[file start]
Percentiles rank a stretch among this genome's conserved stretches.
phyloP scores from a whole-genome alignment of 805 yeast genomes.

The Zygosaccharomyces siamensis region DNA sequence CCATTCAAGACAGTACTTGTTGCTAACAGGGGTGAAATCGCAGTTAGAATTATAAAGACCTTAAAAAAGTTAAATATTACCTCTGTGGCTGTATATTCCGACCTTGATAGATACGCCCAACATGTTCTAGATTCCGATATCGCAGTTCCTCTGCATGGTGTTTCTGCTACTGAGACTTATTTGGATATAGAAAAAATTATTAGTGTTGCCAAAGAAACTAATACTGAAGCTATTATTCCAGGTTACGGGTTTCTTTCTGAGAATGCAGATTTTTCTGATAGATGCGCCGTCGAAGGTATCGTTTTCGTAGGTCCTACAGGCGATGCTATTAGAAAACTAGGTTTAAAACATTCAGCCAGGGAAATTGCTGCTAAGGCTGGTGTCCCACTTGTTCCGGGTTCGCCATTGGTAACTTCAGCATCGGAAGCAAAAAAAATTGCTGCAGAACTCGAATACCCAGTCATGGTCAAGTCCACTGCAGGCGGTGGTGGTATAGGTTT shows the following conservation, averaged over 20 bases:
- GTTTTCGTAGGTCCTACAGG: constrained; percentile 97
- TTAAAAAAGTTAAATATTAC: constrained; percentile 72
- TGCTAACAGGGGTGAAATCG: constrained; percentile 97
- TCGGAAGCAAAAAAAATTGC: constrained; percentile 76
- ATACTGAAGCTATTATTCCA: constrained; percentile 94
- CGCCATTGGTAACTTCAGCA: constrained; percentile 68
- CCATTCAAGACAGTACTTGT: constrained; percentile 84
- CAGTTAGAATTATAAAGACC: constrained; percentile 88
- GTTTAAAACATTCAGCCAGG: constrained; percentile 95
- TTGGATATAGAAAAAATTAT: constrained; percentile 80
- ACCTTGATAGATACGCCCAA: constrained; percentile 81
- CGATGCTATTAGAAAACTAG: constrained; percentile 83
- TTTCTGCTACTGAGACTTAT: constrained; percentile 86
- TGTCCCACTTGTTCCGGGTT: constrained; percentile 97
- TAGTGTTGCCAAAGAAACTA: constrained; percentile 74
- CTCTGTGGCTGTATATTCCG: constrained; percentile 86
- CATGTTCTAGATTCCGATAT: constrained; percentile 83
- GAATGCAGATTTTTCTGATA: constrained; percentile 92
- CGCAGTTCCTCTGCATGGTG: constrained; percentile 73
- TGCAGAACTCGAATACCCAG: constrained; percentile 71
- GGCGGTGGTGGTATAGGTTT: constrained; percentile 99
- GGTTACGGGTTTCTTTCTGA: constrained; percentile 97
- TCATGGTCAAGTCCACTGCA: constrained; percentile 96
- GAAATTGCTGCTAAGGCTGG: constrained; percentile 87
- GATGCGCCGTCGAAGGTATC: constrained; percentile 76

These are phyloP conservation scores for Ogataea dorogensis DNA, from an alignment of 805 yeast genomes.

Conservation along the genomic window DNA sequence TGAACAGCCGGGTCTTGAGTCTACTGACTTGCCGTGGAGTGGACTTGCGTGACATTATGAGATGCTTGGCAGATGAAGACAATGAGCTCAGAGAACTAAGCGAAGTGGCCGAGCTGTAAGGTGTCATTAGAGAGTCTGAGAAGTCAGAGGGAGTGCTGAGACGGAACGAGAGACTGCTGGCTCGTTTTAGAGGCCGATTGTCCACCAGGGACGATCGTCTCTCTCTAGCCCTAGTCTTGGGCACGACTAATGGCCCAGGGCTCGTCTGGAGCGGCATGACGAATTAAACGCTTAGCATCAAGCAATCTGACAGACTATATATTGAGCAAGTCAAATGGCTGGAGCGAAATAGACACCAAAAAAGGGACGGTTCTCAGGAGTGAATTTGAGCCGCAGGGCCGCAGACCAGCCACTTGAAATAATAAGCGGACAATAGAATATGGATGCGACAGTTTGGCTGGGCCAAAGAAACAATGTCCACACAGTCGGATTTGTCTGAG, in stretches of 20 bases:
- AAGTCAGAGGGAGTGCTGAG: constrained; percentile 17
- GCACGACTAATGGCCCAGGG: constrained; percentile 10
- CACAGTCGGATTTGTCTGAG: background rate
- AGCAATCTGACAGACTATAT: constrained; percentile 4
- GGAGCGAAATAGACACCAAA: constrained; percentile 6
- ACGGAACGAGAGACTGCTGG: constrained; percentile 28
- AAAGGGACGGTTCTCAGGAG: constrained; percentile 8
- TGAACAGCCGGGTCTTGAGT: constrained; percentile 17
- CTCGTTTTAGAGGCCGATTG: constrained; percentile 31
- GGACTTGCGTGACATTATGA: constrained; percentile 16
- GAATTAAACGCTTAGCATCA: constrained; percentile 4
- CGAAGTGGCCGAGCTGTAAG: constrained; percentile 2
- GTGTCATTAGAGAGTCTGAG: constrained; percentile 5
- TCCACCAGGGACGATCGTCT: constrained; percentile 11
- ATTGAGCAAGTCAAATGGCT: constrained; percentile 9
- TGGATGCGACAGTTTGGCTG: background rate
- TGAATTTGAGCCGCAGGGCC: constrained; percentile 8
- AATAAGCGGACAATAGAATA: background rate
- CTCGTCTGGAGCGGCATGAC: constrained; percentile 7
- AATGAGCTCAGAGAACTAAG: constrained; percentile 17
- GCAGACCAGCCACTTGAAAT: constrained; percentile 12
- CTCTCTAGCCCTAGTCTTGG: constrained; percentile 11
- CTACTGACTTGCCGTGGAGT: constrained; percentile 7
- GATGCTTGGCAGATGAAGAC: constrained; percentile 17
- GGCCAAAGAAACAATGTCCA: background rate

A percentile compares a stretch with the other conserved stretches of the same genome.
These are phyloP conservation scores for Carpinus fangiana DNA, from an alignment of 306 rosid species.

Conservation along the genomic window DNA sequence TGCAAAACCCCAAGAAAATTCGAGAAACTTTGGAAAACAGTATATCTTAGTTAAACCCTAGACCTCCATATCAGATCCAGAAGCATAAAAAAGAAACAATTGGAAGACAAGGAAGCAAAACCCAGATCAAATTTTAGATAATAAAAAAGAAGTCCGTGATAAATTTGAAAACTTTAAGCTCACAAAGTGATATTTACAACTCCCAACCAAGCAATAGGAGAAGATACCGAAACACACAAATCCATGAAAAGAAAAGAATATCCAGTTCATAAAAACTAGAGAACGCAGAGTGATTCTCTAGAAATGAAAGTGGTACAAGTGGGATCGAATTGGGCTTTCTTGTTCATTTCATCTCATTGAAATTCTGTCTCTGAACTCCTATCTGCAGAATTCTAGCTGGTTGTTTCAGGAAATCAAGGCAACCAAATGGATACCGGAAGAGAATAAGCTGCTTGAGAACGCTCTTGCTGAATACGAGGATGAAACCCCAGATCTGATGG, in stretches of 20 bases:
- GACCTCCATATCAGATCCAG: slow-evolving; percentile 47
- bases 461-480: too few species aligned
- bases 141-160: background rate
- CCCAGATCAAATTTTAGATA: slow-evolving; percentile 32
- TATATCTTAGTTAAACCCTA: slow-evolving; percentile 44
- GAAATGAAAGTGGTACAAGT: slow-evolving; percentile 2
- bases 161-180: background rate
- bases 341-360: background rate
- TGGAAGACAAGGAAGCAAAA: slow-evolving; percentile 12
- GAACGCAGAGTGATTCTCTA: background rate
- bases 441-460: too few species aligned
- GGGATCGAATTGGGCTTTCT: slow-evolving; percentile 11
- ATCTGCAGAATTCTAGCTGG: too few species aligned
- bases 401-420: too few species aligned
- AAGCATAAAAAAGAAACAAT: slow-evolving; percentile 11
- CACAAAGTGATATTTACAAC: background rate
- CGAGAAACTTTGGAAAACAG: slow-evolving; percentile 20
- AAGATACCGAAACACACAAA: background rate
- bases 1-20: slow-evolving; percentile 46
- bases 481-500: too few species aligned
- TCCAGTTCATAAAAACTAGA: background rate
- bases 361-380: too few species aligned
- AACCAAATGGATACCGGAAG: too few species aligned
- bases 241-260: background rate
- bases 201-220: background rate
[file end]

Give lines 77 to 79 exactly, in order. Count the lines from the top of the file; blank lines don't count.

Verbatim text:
- bases 1-20: slow-evolving; percentile 46
- bases 481-500: too few species aligned
- TCCAGTTCATAAAAACTAGA: background rate